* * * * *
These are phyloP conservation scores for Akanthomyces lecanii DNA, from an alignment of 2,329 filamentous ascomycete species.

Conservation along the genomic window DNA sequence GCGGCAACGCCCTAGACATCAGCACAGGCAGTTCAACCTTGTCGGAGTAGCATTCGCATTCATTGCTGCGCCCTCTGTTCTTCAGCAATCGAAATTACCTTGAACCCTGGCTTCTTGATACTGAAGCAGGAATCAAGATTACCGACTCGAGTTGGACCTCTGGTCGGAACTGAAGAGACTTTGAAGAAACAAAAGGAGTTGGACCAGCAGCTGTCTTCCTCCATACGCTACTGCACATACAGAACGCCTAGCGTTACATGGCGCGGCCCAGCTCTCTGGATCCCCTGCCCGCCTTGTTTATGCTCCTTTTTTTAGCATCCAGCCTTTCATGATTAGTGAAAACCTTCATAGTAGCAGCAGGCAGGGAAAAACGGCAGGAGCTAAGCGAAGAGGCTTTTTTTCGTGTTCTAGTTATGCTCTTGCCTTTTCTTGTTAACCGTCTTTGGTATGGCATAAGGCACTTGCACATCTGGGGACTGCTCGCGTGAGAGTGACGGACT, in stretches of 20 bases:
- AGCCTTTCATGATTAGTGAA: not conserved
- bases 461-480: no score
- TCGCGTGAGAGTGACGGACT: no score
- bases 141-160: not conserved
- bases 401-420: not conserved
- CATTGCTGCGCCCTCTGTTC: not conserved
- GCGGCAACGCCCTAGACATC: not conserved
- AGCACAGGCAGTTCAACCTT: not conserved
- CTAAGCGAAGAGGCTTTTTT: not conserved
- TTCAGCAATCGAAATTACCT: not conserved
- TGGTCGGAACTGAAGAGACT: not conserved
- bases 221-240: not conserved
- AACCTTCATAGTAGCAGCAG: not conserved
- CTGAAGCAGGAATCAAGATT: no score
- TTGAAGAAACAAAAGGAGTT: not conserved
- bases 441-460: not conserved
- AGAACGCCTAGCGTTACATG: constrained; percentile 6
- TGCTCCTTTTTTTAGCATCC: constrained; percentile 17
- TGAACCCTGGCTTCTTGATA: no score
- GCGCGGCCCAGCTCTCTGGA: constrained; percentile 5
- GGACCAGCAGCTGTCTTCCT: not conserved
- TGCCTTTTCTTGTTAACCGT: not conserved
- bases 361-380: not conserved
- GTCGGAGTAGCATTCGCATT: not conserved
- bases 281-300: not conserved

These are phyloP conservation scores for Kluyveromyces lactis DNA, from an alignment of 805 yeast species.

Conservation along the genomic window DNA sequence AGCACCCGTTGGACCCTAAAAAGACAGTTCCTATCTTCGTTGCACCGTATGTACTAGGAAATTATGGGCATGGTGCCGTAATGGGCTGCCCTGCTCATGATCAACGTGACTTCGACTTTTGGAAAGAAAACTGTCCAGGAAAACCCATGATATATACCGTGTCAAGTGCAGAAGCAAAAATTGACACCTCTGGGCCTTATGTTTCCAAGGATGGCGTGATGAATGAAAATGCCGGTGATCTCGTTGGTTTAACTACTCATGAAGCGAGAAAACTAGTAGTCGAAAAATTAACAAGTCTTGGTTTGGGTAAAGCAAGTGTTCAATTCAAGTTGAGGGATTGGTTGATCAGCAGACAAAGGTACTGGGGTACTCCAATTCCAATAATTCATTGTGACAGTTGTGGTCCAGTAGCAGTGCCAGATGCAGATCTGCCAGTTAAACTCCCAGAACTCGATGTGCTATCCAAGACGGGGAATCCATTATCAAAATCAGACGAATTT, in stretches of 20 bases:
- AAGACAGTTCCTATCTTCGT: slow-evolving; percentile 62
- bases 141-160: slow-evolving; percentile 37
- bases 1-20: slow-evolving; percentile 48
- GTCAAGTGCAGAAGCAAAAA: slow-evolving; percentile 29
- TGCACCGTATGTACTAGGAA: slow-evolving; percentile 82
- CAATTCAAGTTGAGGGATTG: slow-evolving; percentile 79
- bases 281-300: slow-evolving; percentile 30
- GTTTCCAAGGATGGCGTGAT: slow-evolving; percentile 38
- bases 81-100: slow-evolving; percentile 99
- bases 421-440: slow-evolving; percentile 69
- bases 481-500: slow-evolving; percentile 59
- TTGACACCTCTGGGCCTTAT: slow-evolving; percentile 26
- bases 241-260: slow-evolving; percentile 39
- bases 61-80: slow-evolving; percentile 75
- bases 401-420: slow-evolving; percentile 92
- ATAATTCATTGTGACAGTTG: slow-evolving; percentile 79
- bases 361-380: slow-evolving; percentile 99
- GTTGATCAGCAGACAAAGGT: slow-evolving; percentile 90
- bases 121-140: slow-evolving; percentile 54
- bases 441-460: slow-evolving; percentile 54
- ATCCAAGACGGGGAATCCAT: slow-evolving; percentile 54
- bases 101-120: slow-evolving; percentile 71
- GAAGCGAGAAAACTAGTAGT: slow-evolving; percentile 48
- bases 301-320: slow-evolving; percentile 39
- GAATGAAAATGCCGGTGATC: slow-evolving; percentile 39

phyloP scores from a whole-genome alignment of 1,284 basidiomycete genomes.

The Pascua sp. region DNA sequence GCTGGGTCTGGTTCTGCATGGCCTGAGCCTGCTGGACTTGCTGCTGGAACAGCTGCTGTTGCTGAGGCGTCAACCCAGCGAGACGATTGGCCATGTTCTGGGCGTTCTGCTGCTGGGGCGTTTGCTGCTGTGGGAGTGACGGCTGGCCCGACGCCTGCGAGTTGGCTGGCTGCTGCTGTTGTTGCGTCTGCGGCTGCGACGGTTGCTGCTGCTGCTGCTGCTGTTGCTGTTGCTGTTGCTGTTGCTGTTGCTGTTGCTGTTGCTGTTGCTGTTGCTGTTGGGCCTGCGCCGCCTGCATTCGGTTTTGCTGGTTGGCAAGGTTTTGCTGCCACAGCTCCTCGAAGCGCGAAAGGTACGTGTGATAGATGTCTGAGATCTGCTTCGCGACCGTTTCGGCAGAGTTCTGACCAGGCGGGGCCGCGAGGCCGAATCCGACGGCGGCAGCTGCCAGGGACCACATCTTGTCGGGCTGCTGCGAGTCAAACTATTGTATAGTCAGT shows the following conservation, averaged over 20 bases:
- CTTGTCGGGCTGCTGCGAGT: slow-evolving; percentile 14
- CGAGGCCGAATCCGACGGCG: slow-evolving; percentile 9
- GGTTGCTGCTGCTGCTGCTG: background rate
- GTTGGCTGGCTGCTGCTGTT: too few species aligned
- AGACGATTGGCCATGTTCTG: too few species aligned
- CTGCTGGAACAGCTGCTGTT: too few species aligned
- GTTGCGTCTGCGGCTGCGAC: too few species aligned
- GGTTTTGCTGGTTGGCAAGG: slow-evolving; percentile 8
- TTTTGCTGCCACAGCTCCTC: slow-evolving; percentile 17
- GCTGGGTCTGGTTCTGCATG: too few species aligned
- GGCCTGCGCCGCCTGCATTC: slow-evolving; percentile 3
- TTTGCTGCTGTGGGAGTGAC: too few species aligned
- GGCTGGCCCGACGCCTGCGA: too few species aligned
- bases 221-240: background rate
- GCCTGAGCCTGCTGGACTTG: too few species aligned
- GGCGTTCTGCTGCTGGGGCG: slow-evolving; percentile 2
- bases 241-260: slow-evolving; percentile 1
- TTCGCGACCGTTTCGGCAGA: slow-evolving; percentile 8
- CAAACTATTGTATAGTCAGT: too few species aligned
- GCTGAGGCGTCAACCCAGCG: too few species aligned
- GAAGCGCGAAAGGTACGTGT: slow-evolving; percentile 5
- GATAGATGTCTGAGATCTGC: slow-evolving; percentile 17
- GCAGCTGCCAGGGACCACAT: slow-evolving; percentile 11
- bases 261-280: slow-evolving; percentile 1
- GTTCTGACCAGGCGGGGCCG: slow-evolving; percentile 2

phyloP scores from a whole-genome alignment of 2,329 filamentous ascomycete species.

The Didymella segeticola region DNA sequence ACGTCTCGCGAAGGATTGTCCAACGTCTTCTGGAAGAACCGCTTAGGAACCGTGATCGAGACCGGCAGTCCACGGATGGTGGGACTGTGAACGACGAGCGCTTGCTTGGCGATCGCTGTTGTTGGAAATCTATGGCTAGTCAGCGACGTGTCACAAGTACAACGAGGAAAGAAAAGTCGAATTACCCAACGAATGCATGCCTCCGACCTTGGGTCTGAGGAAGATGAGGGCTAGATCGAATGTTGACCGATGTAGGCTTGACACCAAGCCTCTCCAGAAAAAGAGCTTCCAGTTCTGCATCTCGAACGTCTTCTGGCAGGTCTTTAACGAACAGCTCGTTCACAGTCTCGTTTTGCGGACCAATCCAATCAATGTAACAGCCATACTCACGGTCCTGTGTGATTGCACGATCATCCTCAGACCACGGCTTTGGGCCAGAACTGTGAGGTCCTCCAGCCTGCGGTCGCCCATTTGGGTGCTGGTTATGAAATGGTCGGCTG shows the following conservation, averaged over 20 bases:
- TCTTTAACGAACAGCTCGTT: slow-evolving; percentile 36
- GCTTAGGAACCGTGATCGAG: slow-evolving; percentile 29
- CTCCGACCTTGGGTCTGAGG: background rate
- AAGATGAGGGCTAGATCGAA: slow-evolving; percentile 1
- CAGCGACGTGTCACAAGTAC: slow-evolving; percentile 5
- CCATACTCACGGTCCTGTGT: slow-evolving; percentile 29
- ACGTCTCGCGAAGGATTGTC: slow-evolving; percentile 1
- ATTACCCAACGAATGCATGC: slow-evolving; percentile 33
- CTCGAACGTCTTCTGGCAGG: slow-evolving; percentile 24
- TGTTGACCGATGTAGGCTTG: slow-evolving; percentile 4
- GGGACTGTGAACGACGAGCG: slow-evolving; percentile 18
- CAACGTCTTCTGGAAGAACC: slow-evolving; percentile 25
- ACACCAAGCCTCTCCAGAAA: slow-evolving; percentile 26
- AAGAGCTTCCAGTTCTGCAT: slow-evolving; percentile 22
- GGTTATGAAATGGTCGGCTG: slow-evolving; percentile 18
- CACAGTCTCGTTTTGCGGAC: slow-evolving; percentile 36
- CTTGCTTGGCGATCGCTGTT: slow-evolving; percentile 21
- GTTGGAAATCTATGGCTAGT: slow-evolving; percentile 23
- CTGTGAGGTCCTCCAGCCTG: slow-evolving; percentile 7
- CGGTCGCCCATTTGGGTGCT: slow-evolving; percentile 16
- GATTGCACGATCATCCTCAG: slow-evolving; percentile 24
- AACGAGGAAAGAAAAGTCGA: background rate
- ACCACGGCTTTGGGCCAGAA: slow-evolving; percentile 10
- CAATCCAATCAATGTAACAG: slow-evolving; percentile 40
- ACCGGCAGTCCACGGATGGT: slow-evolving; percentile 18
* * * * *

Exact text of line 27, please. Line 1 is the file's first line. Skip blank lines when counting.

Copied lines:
- bases 281-300: not conserved